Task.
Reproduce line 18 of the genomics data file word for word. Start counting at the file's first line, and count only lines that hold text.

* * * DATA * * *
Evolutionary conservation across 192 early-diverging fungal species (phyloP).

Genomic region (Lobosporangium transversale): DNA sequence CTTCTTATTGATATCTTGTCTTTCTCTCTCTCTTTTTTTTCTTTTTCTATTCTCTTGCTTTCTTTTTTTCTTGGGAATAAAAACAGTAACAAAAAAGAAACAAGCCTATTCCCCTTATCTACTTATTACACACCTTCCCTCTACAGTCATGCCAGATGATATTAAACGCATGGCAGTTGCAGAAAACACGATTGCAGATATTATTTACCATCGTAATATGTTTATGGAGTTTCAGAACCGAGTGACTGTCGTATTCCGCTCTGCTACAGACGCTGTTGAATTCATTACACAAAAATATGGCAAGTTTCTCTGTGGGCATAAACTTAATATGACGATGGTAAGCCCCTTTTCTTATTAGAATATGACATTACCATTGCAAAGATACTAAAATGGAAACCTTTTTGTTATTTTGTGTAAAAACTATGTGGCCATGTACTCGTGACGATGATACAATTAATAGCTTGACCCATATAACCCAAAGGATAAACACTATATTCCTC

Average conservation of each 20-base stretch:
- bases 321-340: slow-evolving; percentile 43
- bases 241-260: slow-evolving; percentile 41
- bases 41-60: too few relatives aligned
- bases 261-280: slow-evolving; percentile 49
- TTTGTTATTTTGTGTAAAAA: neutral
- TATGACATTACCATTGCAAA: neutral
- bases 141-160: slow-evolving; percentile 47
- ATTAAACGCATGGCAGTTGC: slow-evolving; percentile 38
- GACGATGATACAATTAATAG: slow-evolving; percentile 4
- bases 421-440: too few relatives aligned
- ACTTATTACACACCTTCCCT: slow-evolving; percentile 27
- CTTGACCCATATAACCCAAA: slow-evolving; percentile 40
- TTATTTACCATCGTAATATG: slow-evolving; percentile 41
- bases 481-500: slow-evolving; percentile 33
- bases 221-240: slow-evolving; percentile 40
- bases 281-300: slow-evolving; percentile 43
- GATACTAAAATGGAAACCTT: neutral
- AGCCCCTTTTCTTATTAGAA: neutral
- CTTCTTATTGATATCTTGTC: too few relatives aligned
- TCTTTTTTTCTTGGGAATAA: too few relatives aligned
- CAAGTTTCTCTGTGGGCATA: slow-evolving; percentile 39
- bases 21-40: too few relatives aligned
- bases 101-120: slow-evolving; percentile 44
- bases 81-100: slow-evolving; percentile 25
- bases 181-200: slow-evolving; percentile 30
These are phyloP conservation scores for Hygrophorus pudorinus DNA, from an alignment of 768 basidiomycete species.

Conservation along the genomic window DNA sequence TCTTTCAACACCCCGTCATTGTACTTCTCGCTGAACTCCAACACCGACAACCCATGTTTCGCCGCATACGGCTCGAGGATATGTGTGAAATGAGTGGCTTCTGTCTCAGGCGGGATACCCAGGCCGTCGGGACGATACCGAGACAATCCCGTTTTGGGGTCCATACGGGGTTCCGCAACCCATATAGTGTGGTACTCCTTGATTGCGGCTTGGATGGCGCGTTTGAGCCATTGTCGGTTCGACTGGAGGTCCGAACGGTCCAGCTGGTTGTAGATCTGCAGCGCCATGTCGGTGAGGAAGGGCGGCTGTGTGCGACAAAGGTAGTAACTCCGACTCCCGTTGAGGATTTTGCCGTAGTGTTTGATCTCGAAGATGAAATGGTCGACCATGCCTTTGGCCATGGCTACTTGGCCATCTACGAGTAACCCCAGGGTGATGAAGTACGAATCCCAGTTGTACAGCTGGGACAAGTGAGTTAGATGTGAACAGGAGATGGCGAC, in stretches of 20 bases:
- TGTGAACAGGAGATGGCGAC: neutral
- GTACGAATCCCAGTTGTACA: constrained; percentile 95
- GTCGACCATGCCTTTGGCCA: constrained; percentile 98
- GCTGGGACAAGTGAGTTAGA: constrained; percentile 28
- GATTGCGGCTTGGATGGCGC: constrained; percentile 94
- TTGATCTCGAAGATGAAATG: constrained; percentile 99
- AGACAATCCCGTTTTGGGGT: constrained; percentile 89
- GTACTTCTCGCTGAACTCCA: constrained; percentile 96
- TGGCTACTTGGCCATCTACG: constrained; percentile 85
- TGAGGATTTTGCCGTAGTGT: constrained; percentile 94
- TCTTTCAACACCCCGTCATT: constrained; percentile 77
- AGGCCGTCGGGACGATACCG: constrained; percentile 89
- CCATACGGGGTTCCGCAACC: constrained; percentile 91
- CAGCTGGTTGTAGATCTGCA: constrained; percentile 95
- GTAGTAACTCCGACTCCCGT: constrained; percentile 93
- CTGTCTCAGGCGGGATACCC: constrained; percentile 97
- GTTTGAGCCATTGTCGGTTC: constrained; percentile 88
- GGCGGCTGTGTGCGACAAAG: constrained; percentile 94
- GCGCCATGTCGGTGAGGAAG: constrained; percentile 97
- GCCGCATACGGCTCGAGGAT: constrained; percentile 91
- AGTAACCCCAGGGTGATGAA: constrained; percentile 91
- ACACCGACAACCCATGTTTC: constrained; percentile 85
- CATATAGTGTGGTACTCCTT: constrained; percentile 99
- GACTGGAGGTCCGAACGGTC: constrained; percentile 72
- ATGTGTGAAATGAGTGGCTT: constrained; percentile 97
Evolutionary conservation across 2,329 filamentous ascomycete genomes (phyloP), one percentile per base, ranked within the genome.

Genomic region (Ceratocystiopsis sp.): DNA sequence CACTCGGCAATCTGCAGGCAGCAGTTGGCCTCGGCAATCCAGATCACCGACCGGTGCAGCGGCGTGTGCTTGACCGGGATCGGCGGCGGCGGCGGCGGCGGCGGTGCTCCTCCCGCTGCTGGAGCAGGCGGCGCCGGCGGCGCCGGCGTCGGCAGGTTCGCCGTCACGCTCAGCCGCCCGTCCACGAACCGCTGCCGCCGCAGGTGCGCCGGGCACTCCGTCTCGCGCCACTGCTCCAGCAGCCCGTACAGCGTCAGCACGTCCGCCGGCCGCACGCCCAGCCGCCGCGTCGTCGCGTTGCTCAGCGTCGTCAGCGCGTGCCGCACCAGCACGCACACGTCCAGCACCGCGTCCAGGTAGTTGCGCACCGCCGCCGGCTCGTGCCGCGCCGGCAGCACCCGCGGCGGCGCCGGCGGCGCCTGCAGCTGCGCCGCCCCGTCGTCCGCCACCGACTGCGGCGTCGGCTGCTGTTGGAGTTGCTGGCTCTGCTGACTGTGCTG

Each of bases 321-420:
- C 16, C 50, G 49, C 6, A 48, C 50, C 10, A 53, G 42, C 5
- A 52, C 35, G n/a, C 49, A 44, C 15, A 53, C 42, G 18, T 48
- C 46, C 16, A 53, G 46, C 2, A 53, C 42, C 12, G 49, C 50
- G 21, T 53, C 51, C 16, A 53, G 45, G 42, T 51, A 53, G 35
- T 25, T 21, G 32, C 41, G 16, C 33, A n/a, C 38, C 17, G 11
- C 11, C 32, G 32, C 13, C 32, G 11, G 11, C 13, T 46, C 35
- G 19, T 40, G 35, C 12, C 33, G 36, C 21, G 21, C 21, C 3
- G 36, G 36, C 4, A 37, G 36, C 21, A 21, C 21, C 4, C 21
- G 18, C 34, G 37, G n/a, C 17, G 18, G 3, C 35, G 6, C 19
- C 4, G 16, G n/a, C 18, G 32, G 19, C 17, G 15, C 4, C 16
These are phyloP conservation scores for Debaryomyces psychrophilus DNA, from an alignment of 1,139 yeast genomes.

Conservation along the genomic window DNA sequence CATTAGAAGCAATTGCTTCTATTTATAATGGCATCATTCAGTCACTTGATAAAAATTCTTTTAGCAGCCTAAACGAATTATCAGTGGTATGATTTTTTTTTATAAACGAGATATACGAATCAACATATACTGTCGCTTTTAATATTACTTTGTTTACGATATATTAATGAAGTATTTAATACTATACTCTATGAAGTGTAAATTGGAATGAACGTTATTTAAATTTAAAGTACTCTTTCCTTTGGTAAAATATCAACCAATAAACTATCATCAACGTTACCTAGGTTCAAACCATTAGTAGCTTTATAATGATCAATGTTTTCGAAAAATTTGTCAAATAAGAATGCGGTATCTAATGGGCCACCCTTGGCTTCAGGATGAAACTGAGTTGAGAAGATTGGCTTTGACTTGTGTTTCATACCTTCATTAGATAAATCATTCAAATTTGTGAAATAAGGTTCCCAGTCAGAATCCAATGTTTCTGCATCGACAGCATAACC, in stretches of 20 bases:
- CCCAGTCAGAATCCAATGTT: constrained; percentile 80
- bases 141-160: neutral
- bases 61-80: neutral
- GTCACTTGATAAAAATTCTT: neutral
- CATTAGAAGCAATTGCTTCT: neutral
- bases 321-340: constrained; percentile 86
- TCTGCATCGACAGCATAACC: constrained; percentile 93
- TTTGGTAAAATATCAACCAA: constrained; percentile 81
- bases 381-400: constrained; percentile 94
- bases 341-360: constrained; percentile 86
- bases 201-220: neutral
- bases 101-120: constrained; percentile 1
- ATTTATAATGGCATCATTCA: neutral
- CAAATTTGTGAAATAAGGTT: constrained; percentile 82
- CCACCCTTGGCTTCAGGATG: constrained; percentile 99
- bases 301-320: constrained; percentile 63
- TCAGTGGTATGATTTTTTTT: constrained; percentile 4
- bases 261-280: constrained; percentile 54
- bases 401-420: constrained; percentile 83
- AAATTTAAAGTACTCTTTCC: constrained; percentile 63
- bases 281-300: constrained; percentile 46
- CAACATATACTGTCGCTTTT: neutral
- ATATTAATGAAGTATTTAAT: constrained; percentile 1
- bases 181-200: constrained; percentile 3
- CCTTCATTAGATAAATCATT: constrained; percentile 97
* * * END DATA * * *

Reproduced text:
- bases 221-240: slow-evolving; percentile 40